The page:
Jake Gyllenhaal Responds to Doug Liman Boycotting Their ‘Road House’ Premiere

Jake Gyllenhaal has weighed in on Doug Liman’s decision to boycott the premiere of their upcoming remake of the 1989 action movie Road House.

Liman is refusing to attend the film’s March 8 world premiere at the South by Southwest Film & TV Festival next month because the film’s studio, Amazon MGM Studios, is releasing Road House on Prime Video without a run in theaters. Gyllenhaal stars in the film as Elwood Dalton, a bouncer who takes a job in a rowdy Florida bar.

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In an interview with Total Film, Gyllenhaal was diplomatic about the situation, saying, “I adore Doug’s tenacity, and I think he is advocating for filmmakers, and film in the cinema, and theatrical releases. But, I mean, Amazon was always clear that it was streaming. I just want as many people to see it as possible. And I think we’re living in a world that’s changing in how we see and watch movies, and how they’re made. What’s clear to me, and what I loved so much, was [Liman’s] deep love for this movie, and his pride at how much he cares for it, how good he feels it is, and how much people should see it.”

He added, “I’ve also sat watching a film on my computer, or in different places, and been so profoundly moved. If the job of a story is to move people, I have been moved in both forms. I’m a deep lover of cinema and the theatrical release — but I also do really embrace the streaming world.”

Yet Gyllenhaal’s co-star, MMA fighter Conor McGregor, who is making his acting debut in the film, was a bit more blunt: “I’d love for it to be in theaters. I’m for the theater. I understand the business, also … I’d love a call with [Amazon founder Jeff] Bezos.”

Previously, Liman explained his position on things, writing on Deadline, “The movie is fantastic, maybe my best, and I’m sure it will bring the house down and possibly have the audience dancing in their seats during the end credits. But I will not be there. My plan had been to silently protest Amazon’s decision to stream a movie so clearly made for the big screen. But Amazon is hurting way more than just me and my film.”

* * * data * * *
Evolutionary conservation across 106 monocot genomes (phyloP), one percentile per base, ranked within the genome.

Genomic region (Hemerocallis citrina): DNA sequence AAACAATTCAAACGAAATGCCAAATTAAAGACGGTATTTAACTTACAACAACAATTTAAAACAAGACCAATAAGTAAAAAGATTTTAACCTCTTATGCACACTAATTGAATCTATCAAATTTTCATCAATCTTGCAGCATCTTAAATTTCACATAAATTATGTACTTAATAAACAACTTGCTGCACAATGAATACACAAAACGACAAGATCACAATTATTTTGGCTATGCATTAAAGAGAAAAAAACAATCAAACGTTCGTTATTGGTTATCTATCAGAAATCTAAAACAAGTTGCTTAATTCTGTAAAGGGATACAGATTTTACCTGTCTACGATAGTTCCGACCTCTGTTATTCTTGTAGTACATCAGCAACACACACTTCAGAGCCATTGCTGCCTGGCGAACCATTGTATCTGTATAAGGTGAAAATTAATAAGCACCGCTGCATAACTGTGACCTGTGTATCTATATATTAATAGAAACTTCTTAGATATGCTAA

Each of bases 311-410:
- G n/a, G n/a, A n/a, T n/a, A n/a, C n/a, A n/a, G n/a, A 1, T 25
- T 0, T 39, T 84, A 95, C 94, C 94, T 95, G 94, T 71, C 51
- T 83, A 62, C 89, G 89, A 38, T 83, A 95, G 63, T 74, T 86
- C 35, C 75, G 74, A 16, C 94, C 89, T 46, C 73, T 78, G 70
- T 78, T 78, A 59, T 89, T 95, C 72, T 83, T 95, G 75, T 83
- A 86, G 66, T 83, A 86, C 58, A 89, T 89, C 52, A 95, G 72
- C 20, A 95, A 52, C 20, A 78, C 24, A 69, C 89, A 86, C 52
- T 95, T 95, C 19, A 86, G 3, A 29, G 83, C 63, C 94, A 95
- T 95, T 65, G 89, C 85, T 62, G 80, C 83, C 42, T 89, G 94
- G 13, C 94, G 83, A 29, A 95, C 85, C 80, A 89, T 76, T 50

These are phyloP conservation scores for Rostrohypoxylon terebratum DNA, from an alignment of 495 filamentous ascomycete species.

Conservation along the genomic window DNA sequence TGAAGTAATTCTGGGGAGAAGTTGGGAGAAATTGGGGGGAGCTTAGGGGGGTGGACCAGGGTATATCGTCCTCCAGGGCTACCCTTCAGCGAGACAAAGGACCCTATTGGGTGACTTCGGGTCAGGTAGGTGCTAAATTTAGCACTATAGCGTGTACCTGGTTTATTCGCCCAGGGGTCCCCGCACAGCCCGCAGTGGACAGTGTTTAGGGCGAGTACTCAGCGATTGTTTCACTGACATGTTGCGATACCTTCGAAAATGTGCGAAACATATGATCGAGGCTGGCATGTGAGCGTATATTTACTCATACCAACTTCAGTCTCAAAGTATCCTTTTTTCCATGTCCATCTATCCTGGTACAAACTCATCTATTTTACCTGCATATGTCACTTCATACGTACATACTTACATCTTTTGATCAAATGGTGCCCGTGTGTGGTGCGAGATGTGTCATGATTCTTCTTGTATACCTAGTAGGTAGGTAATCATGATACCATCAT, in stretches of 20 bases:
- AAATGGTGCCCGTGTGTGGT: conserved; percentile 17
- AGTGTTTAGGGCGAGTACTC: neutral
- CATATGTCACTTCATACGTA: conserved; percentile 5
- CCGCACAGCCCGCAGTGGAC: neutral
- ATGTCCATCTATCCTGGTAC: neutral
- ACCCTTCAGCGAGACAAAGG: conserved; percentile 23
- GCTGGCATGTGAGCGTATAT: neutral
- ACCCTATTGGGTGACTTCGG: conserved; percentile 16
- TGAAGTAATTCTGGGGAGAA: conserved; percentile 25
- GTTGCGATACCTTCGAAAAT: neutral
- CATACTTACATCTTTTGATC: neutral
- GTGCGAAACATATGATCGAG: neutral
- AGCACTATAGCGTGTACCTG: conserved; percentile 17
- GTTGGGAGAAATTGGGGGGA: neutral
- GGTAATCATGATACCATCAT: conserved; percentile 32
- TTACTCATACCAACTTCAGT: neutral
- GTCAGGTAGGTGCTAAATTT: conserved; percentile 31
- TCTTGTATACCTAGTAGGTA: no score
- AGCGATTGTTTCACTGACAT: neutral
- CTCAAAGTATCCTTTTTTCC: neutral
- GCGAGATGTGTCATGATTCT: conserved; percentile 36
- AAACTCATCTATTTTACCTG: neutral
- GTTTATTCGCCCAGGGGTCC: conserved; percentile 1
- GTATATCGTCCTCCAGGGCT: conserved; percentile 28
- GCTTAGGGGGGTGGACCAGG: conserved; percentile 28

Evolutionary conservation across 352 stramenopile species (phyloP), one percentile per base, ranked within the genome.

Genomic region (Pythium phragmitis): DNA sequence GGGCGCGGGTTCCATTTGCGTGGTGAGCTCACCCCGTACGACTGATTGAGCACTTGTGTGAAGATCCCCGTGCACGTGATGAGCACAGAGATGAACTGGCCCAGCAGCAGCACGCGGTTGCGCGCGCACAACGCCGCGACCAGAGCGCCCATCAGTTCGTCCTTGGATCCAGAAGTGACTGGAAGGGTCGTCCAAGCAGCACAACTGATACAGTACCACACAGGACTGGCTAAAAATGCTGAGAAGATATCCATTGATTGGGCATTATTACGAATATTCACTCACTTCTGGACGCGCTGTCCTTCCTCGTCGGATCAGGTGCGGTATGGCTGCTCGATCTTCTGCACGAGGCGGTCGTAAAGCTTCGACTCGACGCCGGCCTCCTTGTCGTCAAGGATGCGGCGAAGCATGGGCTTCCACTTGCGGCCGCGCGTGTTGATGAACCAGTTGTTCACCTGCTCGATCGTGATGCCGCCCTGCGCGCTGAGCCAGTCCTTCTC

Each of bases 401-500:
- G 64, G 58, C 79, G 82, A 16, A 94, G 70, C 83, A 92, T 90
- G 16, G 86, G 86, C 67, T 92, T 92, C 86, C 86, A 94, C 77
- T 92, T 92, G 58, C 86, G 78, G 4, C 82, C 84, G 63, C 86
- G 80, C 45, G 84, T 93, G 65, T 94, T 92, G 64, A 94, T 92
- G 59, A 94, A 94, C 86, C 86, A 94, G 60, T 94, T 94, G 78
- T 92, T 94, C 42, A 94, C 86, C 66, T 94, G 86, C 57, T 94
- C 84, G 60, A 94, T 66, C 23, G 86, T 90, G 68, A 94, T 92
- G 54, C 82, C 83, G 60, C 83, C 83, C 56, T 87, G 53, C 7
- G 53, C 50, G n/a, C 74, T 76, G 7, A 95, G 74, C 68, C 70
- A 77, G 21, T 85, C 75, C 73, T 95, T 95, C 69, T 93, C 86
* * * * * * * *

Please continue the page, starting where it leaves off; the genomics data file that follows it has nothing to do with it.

Liman claimed Amazon made it sound like the film could end up in theaters, and the film tested through the roof with audiences — even higher than his The Bourne Identity. Liman wrote, “Amazon asked me and the film community to trust them and their public statements about supporting cinemas, and then they turned around and are using Road House to sell plumbing fixtures. That hurts the filmmakers and stars of Road House who don’t share in the upside of a hit movie on a streaming platform. And they deprive Jake Gyllenhaal — who gives a career-best performance — the opportunity to be recognized come award season. But the impact goes far beyond this one movie. This could be industry shaping for decades to come. If we don’t put tentpole movies in movie theaters, there won’t be movie theaters in the future.”

Yet the situation is reportedly a bit more complicated, with at least one report saying Liman was originally offered the opportunity to make the film for $60 million with a theatrical release and instead accepted an $85 million budget under the condition that it would exclusively go to streaming.

Road House launches on Prime Video on March 21.

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